A new government report finds that the new healthcare reform law will lead to higher health care costs, dramatic cuts to Medicare and employers dropping coverage.
According to Rick Foster, President Obama's chief actuary of the Centers for Medicare and Medicaid Services (CMS), the new health care law -- which was signed into law one month ago today -- actually increases national health care costs over the next 10 years by $311 billion. CMS also determined that the new law will force more than seven million seniors off their current Medicare coverage while jeopardizing employer-sponsored health care coverage.
"This report provides concrete evidence to what Republicans and Democrats alike have been saying all along -- the health care bill will raise, not lower, health care costs, while also threatening seniors' access to care and employer-sponsored health care," Lance said.
Congressman Lance in March criticized the House Democratic leadership for moving forward with a vote on the controversial health legislation before CMS finalized its projections. Foster informed lawmakers that his office needed time to assess the law, and was unable to complete its analysis by the time Congress voted on the bill.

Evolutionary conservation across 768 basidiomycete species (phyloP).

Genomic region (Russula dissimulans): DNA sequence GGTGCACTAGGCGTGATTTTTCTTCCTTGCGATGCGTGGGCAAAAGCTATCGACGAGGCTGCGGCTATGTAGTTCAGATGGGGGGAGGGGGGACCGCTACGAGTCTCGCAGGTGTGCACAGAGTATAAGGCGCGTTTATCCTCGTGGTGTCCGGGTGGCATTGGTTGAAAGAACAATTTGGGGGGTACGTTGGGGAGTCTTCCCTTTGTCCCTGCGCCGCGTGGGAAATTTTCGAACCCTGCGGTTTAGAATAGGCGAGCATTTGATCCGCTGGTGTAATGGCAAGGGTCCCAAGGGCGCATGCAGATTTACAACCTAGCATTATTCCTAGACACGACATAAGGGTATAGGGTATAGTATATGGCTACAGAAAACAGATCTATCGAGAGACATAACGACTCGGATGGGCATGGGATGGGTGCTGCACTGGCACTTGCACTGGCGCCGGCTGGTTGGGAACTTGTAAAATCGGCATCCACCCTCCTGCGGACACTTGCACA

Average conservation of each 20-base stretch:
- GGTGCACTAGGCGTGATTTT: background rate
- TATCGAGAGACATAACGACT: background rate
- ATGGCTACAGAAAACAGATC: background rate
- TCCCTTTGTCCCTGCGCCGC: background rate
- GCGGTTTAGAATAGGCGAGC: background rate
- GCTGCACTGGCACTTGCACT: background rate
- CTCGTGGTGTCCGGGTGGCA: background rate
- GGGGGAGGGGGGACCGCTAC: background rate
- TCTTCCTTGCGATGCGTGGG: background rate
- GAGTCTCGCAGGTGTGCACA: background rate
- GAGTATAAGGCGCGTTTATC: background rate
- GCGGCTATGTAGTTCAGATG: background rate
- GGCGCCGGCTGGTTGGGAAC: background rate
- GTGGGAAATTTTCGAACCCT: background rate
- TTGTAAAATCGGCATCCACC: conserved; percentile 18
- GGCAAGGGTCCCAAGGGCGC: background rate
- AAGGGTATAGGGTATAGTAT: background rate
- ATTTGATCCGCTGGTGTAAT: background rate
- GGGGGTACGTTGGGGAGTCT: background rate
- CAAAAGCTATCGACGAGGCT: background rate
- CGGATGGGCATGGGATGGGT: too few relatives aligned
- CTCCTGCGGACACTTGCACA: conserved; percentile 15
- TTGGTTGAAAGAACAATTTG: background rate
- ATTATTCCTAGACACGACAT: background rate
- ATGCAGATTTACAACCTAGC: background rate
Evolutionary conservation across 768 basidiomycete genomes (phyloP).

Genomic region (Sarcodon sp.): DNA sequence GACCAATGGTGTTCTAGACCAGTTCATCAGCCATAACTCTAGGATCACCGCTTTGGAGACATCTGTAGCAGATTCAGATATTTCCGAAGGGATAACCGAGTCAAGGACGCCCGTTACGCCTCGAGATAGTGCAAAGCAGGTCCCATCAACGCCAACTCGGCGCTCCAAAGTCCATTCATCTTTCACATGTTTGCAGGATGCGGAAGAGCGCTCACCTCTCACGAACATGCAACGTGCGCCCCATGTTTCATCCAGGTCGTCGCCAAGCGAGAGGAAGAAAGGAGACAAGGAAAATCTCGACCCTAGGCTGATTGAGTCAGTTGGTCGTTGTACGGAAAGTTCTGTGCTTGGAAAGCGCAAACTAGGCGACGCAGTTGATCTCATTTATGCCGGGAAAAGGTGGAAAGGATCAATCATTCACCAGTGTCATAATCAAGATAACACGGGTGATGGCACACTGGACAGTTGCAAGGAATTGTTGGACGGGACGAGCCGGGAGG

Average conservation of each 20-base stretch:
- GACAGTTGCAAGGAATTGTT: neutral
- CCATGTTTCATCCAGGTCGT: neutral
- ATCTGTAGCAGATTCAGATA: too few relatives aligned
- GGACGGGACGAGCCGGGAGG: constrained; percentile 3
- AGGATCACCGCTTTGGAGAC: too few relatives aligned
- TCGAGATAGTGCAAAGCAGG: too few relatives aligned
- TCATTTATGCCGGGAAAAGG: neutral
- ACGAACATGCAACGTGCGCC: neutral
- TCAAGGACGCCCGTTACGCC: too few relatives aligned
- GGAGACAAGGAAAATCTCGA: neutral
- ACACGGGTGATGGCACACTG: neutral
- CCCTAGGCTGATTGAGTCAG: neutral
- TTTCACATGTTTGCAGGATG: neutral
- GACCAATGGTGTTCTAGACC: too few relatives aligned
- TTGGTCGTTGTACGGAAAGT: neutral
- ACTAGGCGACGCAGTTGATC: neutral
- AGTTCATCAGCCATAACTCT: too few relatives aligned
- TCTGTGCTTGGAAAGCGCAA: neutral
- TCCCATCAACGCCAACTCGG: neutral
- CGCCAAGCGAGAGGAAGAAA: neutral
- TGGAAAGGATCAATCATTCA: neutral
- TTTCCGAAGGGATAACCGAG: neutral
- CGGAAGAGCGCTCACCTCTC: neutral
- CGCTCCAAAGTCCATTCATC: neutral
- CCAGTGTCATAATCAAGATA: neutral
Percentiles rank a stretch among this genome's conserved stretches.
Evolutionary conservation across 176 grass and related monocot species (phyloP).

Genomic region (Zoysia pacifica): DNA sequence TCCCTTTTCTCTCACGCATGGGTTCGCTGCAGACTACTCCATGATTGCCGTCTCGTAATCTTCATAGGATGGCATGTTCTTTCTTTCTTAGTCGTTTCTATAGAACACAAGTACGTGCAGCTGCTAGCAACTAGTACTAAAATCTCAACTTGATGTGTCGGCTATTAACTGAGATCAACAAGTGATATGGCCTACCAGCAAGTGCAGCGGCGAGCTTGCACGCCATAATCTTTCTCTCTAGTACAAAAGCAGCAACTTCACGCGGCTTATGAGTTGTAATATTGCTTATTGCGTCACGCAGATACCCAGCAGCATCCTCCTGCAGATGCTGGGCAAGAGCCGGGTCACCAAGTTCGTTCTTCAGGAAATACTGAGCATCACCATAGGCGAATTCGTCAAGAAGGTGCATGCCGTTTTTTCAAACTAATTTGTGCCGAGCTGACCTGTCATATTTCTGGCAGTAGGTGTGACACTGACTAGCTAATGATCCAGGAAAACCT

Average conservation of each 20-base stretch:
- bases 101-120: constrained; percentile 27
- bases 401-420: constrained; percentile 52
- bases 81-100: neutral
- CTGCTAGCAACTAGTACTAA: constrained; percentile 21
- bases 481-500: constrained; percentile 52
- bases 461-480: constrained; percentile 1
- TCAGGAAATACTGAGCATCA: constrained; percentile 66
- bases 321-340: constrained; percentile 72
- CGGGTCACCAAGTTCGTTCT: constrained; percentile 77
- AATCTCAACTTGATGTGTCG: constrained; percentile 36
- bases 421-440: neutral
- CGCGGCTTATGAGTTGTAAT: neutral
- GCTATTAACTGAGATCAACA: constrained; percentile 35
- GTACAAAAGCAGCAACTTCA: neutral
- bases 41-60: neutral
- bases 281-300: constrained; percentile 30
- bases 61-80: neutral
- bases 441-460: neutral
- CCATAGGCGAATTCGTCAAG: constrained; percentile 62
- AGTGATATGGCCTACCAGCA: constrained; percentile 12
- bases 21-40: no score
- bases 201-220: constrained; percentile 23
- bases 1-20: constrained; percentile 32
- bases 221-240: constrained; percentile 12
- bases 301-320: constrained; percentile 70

"The American public deserved to know all the facts about the health care bill before Congress cast its votes. That's why I supported a House Resolution to postpone consideration of the bill until the Medicare actuaries' analysis had been public for at least 72 hours. Unfortunately, the Democratic Leadership hastily rushed the vote through the House of Representatives denying members of Congress and the public the opportunity to hear the true costs of the legislation."
For his part, Congressman Lance was the first member of the New Jersey congressional delegation to call for a repeal of the health care law and replace it with sensible health care reform proposals. These include allowing insurance to be sold across state lines, establishing high-risk insurance pools, limiting frivolous lawsuits and prohibiting insurance companies from discriminating on the basis of pre-existing conditions.
"Now more than ever we need to work to repeal this misguided and unaffordable measure and replace it with common-sense health care solutions that lower the cost of health insurance -- not expand the size of government. Real reforms that lower health care costs without higher taxes, cuts to Medicare and employer-sponsored coverage or growing government: The kind of fiscally responsible health care reform the American people deserve," Lance concluded.